Skip to main content

Histopathological and clinical characteristics of duodenal gastrointestinal stromal tumors as predictors of malignancy



Although gastrointestinal stromal tumors (GISTs) are the most common mesenchymal tumors of the gastrointestinal tract, they are very rare. This study evaluated clinical and histopathological characteristics of duodenal GISTs to identify factors useful in predicting prognosis for patients with these tumors.


A retrospective study was performed on 20 patients who had undergone surgery between 1987 and 2009 for duodenal GISTs. Clinical, histopathological, and immunohistochemical data were evaluated. Survival analyses were conducted using Kaplan-Meier estimates.


In 12 patients (60%), duodenal GISTs were diagnosed incidentally. Eight cases (40%) were classified as high risk grade GISTs. Skeinoid fibers (SkF), which are eosinophilic globular hyaline deposits in the extracellular interstitium of the tumor, were found in 12 patients. Skeinoid fibers were not recognized in 8 cases, and these included 3 cases (37.5%) where tumors recurred after surgery and the patient died. Tumors without SkF were larger (81 ± 92 vs. 23 ± 8 mm, P < 0.001) and had a higher mitotic count (224.0 ± 336.6 vs. 0.0 ± 0.0 /50 high-power field, P < 0.001) than those with SkF. Survival time was shorter in patients with tumors lacking SkF (52.9 ± 50.7 vs. 108.9 ± 86.5 months, P = 0.019).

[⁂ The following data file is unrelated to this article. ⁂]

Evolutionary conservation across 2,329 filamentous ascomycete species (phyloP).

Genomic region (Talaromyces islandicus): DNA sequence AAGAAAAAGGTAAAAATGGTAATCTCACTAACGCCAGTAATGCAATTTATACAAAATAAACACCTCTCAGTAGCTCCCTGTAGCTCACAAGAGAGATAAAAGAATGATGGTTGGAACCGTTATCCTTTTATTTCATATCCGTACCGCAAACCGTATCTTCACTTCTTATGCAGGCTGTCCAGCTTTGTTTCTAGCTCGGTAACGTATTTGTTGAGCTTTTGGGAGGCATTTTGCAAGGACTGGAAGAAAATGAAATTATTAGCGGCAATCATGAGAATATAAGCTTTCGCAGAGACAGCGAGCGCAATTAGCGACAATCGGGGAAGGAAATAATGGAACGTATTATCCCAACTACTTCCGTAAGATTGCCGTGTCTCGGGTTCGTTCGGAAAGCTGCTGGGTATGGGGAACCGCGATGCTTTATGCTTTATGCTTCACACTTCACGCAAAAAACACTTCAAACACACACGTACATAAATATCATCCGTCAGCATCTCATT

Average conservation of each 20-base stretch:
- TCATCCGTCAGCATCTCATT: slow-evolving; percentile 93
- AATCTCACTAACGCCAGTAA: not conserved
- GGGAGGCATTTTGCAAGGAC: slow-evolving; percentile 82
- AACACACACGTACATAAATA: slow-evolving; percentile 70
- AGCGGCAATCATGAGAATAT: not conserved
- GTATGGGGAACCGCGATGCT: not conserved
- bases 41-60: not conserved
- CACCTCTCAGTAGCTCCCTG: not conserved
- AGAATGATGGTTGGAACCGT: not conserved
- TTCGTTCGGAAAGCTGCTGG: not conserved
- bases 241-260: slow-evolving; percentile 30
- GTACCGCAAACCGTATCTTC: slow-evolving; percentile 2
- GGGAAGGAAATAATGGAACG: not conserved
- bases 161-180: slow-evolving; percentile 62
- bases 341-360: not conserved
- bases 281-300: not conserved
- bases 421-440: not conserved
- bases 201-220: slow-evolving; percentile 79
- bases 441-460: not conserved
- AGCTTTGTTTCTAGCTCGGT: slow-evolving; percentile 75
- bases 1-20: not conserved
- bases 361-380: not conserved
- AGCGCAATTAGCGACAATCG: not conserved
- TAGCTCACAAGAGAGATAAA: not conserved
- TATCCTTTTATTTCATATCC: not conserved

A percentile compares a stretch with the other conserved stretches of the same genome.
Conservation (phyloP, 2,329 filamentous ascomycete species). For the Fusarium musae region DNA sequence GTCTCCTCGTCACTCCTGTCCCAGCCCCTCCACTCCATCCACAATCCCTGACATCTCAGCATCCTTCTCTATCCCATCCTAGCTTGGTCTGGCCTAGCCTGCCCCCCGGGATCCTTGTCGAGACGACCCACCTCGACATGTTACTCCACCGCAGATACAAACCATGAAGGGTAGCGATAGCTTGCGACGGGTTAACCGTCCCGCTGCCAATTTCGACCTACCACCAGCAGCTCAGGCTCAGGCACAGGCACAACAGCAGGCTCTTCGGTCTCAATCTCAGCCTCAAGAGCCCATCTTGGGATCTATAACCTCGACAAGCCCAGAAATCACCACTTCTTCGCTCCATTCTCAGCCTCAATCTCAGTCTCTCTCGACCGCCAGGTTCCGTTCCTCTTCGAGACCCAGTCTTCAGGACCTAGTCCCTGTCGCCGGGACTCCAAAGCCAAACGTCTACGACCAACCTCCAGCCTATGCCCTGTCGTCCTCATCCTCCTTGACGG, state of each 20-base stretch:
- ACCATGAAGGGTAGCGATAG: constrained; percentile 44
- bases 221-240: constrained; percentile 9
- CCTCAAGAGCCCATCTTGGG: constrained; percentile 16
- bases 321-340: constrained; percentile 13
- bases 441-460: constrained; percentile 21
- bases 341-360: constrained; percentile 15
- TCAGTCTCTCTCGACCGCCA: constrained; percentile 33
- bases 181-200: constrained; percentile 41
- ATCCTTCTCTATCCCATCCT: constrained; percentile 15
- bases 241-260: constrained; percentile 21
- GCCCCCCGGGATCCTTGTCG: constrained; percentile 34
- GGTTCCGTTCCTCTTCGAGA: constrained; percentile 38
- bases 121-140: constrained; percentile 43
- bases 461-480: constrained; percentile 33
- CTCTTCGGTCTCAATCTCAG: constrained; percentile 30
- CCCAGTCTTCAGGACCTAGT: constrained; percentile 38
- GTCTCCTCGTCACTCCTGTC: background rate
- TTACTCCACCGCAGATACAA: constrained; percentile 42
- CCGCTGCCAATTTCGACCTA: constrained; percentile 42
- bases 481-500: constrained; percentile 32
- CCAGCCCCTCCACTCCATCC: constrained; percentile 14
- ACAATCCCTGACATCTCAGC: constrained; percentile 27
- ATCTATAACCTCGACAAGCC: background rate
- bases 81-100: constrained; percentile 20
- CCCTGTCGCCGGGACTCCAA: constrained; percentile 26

We have identified clinical and histopathological characteristics that were useful in predicting the prognosis of patients with duodenal GISTs. In this study, 60% of the tumors were found incidentally, SkF were not recognized in tumors from 40% of patients, and all cases of post-operative tumor recurrence and death occurred in this subgroup of patients.